Jennifer Schweikert discusses her role as social media manager to her daughter Chloe Noelle, 9, who plays Emma Garza on “True Blood.”
What should parents know when it comes to managing their child's social media?
Jennifer Schweikert: Parents managing their kids social media should make sure it's interesting to others. If your child is in charge of their own social media, make sure they’re posting things that are relevant to a wide audience, not just a private joke to their friends. I manage Chloe's Twitter and Facebook, and I try to come up with subjects that would be interesting for her adult followers, yet I still ask her to phrase it in her own words. I want to keep her "real" and have her follower’s experience who she really is. I try to look for things that are relevant to her and her fans, but are also age appropriate for her and her readers.
What can parents do to keep their child safe online?
Schweikert: As far as safety, I am 100 percent involved in her social media. She has fans from all over the world and most of them are adults. I am very careful not to post specific locations of where we are in real time. I also monitor the appropriateness of the pictures I post. I have to be aware that there are harmful people out there and that she is a 9-year-old girl. I have a zero tolerance for anything inappropriate. If someone says anything even close to inappropriate; they are deleted and blocked. I cannot take any risks with my child.
I also get permission before posting any pictures of her with her friends. I tell their parents these pictures are being seen by people all over the world and let them make the decision if their child can participate. I also try to not post names of friends or family. With any child in the industry, parents should be closely monitoring their online activity. People who follow them know what they like, what they do and their style of talk. It could be very easy to access them online and engage them. By closely monitoring their social media not only are you protecting them, but you can also manage their image.
How do you decide what to post/tweet?
Schweikert: Several times I choose not to re-tweet articles or follow ups about her show as it could be odd or inappropriate coming from a child. I do try to post things she is interested in. Her fans know she's 9 and she likes 9-year-old things. I just make sure to maintain a level of sophistication.
How involved should parents be in monitoring their child’s social media accounts?
Schweikert: I think with a child in the industry, a parent should be completely involved in their social media. You are trying to develop a career for your child, and it's very important to maintain an image that will help that development. If you have a teenager, I still think being 100 percent involved in their professional social media is important.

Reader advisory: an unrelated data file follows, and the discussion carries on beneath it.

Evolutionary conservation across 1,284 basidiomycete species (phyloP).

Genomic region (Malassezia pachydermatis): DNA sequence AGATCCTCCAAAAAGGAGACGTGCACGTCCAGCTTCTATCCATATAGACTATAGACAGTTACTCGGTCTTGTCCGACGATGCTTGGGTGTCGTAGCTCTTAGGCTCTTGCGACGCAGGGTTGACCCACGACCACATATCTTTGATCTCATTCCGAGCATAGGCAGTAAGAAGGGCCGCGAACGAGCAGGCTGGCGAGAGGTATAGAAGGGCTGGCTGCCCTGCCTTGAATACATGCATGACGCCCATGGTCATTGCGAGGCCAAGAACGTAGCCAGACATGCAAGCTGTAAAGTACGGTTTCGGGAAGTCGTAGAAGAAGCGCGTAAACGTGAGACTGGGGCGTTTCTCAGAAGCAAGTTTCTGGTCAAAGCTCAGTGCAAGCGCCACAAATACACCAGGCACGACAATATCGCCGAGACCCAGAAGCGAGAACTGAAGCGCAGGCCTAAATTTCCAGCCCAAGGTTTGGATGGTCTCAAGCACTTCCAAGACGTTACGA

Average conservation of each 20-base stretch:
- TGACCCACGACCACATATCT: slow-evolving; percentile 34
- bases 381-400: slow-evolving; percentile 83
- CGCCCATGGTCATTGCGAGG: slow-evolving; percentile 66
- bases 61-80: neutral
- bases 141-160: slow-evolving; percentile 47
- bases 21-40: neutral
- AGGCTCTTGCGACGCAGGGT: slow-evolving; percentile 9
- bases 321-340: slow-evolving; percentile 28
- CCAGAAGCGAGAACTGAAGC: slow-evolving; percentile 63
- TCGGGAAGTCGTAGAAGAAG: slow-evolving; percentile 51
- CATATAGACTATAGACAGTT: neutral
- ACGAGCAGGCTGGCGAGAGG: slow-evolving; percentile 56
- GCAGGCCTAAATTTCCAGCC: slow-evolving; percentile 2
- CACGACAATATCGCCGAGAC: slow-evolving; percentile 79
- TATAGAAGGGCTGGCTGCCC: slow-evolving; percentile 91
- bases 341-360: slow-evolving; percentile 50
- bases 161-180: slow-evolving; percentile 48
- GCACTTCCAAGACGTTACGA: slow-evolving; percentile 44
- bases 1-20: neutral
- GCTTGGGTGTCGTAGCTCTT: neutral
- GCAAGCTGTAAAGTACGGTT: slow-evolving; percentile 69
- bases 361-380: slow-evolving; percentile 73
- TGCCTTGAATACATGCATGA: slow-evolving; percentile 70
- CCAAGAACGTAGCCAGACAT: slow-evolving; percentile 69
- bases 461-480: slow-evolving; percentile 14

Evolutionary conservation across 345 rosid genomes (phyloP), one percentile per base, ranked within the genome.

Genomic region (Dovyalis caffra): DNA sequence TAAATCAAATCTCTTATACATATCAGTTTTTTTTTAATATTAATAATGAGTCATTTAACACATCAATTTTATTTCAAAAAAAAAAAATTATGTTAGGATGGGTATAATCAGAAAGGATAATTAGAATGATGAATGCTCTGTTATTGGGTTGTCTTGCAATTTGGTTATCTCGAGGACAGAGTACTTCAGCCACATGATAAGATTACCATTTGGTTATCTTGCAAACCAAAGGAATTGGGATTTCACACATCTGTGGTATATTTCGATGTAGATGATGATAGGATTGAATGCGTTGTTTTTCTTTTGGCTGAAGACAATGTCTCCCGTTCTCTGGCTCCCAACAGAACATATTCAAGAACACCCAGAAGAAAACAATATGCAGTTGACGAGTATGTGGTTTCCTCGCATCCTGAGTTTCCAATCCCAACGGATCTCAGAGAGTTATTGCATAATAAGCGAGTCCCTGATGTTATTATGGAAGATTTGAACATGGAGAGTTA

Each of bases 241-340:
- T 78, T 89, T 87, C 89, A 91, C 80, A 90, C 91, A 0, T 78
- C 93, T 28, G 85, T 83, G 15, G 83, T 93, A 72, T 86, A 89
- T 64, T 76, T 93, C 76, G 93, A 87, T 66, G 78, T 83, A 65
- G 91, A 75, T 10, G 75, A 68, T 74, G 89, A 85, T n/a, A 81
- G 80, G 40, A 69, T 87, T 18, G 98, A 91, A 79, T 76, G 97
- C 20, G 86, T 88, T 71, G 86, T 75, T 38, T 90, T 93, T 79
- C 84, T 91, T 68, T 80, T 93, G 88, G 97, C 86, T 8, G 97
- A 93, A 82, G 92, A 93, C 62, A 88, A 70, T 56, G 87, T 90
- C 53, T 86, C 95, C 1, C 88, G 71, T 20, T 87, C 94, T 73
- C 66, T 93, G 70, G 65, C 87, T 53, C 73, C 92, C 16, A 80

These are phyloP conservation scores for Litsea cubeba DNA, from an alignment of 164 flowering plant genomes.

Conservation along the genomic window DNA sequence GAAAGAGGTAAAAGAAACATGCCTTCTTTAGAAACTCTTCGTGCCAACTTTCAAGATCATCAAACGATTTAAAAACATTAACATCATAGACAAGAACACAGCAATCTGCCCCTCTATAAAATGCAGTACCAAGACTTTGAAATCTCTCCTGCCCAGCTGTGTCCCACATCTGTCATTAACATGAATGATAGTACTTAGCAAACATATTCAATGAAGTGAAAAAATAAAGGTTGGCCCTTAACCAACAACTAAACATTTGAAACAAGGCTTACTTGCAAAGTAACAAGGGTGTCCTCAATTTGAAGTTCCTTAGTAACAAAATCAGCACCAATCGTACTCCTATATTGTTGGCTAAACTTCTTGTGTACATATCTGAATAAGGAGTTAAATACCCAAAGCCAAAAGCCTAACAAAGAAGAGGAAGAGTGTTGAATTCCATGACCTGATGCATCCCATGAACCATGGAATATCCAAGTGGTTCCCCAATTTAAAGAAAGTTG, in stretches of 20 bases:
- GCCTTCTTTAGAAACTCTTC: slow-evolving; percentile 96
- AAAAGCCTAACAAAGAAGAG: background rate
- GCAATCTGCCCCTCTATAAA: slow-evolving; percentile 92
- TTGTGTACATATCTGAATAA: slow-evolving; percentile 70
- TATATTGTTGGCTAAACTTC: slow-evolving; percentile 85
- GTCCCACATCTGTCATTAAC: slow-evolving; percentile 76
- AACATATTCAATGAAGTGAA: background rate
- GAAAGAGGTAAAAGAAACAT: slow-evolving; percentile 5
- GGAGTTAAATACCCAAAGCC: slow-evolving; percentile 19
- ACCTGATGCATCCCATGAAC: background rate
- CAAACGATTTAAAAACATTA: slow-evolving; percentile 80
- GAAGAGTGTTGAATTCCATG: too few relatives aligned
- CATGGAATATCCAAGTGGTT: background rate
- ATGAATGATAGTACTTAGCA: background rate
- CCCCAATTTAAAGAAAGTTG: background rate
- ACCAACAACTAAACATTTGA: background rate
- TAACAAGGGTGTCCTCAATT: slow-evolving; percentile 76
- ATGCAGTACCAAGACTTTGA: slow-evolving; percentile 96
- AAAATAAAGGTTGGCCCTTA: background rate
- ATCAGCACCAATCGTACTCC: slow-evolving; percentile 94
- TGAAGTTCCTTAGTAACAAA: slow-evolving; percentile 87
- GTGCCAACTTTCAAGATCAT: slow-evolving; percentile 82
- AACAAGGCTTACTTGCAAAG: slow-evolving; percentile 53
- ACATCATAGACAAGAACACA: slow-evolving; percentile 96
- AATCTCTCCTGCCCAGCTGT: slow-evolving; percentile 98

What can parents do to help their child’s online image?
Schweikert: Kids don't always think through putting things out there in the social media world. Something they think is funny at the time could offend their fans [thereby] creating a huge obstacle for their career. It can be hard for a child to understand that by being in the industry, you give up your right to post anything you want on a social media site. It’s important to remember to hold yourself with dignity as if you were at a public event. Parents that manage their kid’s careers should look at social media as another form of PR and treat it with respect. You do have a level of responsibility to maintain a public image. I think it is always a good thing for a manager/publicist to occasionally review your posts to make sure you are projecting the right image.
What age is appropriate for a child to start using social media?
Schweikert: As long as the parents are completely involved, 8 or 9 is a great time for them to start exploring the social media avenues. Chloe loves getting tweets from around the world. We have even started using a map to track where her fans are. It’s so nice to see the supportive messages from people you don't know. She has received messages from other kids that look up to her and ask for advice.
How can social media help a child’s career?
Schweikert: Once you put your child out there, you open them to criticism. It's important to discuss with your child that there may be comments that aren't always good, but you need to focus on the positive. Using social media can be a great thing for their career as well as self-esteem. It's also important to try to multi-layer your social media presence. Have a great website where their fans can get to know more about them. Youtube can also be a great way to express who your child is through videos they like or created, but again make sure the content they are posting is appropriate.